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What to Do When You Hear “That Employee Did Not Have the Authority to Sign that Contract”

posted on 2014-04-28 by Dean Kaplan

 

We hear it all the time: “We are not going to pay those invoices because the per­son who signed the con­tract didn’t have author­ity.” Many go on to say: “It says right in our By-laws that only an offi­cer can bind the company.”

This tells us sev­eral things:

  • The debtor does not want to pay;
  • The debtor is aware of this out­stand­ing payable;
  • There is a good chance the debtor has the money to pay;
  • The debtor either does not know the law or is pre­tend­ing to not know the law.

As a B2B col­lec­tion agency spe­cial­iz­ing in large claims, we know the law is on our side. But, our ini­tial response is not about the law, but to ask ques­tions to learn more. We want to know why they don’t want to pay, because that is the real prob­lem to solve.

We encounter this sit­u­a­tion most fre­quently with ser­vice con­tracts. Typ­i­cally the debtor signed up for a ser­vice of some type, such as adver­tis­ing, email list access, or an infor­ma­tion data­base. The most fre­quently expla­na­tions we hear as to why they don’t want to pay are:

  • We never used the service;
  • We didn’t get any ben­e­fit from the service;
  • The ser­vice didn’t work the way we thought it would;
  • Our busi­ness changed direc­tions and we didn’t need the service;
  • Our rev­enue declined and we just can’t afford it.

Once we hear the expla­na­tion, we’ll ask a few more prob­ing ques­tions to fully under­stand the real issue we need to resolve. We also make sure to con­tact the client regard­ing the debtor’s actual usage of the ser­vice in case that infor­ma­tion will help us with the debt col­lec­tion effort.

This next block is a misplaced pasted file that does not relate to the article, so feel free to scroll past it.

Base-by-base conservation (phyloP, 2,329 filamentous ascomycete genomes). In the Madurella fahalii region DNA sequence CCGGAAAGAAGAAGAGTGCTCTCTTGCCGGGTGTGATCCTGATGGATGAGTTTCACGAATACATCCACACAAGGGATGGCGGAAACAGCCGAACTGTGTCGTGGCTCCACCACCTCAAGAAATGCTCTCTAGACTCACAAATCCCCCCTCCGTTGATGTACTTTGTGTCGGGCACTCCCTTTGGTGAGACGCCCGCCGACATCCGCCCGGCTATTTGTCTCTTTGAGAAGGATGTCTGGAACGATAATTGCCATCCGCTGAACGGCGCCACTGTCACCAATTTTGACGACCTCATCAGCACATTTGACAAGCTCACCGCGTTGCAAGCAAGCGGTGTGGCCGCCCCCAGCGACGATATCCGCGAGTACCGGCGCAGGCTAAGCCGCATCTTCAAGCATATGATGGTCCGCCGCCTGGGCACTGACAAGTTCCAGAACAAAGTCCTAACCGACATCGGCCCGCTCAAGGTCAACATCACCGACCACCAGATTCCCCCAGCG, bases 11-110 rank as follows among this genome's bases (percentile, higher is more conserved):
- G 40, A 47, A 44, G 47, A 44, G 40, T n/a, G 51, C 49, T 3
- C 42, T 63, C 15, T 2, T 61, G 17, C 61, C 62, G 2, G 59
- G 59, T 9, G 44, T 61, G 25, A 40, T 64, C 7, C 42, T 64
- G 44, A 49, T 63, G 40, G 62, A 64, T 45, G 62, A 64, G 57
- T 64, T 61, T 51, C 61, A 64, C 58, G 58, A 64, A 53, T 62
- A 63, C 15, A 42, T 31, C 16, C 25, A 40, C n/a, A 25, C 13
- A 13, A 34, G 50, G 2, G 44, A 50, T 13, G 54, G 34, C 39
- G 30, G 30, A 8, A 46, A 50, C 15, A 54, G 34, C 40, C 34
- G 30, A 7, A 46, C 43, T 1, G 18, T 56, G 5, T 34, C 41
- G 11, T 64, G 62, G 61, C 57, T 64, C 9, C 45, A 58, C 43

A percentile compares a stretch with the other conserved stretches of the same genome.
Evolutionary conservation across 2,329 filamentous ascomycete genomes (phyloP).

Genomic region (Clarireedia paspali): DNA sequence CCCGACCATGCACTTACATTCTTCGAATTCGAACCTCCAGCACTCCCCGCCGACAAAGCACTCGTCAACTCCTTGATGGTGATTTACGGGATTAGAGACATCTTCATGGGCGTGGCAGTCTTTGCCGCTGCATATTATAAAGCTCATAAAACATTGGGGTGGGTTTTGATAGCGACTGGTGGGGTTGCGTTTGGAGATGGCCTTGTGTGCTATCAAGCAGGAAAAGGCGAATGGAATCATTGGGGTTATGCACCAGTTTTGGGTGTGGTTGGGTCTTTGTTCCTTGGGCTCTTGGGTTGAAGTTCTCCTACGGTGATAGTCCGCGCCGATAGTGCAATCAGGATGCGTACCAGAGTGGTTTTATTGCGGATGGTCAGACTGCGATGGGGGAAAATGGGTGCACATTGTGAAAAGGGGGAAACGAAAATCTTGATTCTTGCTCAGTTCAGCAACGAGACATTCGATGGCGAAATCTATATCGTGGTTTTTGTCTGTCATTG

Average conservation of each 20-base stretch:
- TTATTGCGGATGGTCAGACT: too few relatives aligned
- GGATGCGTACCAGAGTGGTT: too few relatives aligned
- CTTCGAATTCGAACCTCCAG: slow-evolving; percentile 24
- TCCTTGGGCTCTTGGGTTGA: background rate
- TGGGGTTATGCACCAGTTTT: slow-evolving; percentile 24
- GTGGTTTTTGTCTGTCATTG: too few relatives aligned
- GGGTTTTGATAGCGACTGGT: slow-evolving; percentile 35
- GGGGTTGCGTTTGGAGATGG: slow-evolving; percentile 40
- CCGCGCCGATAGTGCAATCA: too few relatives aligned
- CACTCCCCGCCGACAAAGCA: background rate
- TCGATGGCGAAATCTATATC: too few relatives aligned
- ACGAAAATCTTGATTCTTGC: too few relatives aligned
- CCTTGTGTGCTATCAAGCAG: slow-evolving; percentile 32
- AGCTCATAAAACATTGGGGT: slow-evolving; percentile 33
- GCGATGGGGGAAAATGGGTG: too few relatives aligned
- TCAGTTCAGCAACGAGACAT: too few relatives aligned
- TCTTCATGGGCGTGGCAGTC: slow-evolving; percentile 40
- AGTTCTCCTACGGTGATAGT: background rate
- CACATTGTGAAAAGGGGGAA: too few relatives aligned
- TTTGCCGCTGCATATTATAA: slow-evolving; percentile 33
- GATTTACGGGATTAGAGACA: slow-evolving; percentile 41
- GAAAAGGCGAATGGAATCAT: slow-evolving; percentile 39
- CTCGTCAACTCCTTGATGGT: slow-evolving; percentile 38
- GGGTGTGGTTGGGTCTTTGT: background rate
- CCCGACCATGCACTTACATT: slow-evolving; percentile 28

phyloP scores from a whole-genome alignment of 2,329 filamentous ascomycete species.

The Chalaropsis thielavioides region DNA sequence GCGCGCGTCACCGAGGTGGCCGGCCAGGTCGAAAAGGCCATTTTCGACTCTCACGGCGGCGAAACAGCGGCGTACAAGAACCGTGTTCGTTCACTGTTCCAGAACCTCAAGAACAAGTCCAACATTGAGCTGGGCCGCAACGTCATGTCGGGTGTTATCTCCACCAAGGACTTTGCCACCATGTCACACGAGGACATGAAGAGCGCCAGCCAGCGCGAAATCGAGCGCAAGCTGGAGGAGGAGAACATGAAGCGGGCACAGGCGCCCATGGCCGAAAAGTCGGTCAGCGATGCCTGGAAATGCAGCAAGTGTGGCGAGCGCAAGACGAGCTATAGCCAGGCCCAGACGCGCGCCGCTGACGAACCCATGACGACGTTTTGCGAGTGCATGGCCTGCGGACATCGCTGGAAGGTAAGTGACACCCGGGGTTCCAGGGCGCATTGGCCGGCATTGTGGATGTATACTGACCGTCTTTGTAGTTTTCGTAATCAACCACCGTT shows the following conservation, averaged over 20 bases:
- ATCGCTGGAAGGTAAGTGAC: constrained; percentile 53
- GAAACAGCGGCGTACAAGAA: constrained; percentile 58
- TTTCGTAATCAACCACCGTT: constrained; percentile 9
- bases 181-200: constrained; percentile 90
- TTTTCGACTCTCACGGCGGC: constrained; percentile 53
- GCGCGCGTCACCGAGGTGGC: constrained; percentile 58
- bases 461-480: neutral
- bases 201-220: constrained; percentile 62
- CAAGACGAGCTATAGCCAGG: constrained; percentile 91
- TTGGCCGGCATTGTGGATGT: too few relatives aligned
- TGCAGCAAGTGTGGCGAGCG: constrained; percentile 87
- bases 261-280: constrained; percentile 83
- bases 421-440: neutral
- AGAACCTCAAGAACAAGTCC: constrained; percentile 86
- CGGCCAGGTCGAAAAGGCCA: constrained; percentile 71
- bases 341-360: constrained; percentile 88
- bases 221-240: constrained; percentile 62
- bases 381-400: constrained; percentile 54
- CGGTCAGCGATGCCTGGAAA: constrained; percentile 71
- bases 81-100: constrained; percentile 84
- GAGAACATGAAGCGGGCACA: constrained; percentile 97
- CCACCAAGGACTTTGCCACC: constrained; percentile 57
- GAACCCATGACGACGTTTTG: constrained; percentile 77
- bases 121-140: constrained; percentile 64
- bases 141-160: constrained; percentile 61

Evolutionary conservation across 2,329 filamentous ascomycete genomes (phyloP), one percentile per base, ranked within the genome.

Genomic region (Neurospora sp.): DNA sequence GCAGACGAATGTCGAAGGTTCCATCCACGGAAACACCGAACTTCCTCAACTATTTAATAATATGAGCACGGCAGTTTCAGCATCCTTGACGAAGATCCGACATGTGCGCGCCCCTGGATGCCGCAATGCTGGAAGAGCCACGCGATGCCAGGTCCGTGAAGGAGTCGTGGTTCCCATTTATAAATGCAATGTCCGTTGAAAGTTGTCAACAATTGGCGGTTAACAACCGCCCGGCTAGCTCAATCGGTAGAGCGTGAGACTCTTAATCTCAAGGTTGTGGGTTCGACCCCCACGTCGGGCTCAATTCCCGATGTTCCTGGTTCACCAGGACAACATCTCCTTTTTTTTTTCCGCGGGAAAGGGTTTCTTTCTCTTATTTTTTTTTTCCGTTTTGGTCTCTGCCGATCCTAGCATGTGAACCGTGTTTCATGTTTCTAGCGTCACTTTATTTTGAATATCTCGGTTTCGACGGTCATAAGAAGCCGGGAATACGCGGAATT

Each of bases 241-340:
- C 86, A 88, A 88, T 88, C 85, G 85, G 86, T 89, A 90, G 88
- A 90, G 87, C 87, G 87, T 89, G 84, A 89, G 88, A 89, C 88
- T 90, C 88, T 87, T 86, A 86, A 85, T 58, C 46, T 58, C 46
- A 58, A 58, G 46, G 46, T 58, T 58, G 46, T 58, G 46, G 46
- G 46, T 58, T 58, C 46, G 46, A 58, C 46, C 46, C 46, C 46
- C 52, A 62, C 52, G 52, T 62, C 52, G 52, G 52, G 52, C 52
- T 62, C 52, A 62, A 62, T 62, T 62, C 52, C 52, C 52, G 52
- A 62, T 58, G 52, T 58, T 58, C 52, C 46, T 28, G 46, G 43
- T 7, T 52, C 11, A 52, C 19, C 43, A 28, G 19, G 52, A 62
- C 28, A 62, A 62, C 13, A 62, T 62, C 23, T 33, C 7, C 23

Then we pivot to the issue of Appar­ent Author­ity, the excuse the debtor is try­ing to hide behind. Under the law of agency, an Agent (employee) is able to bind the Prin­ci­pal (com­pany) in a con­trac­tual rela­tion­ship with a third party (cus­tomer or ven­dor). Busi­ness could not func­tion effi­ciently if pur­chas­ing peo­ple could not order sup­plies and if sales peo­ple could not quote prices and com­plete sales. While these employ­ees may not be Agents of the com­pany able to exe­cute a con­tract to sell the entire com­pany to some­one, they typ­i­cally do have the author­ity to bind the com­pany to these daily transactions.

Under Appar­ent Author­ity, if it appears that the employee has author­ity then their actions bind the com­pany. This appear­ance can be accom­plished by pro­vid­ing the employee with com­pany iden­ti­fi­able forms or sta­tionery, a truck with a com­pany logo, or just hav­ing them work from the com­pany office. In all of these cases, it is rea­son­able for the other per­son to assume that this employee has author­ity to enter into the trans­ac­tion being dis­cussed and there­fore the thresh­old of Appar­ent Author­ity has been met. Our client’s con­tract with the debtor is legally binding.

Our col­lec­tion strat­egy will be dif­fer­ent if we are deal­ing with a sophis­ti­cated busi­ness per­son who is just try­ing to snow us with a bad excuse ver­sus an unso­phis­ti­cated busi­ness per­son who is just hop­ing this excuse will work. So, we typ­i­cally don’t just explain the con­cept of Appar­ent Author­ity, but ask a series of ques­tions to learn more about who we are deal­ing with while lead­ing the debtor to this conclusion.

For exam­ple: how many peo­ple work for the com­pany, who pur­chases the office sup­plies, who makes the sales, where do they work from, do they have busi­ness cards or access to com­pany sta­tionery, do they bind the com­pany to these trans­ac­tions? From there it is easy to explain Appar­ent Author­ity and vol­un­teer to send them links on the Inter­net where they can see for them­selves that this is a bind­ing con­tract. From that point for­ward, we refuse to dis­cuss that issue and get back to the real issue of col­lect­ing the money that is legally owed.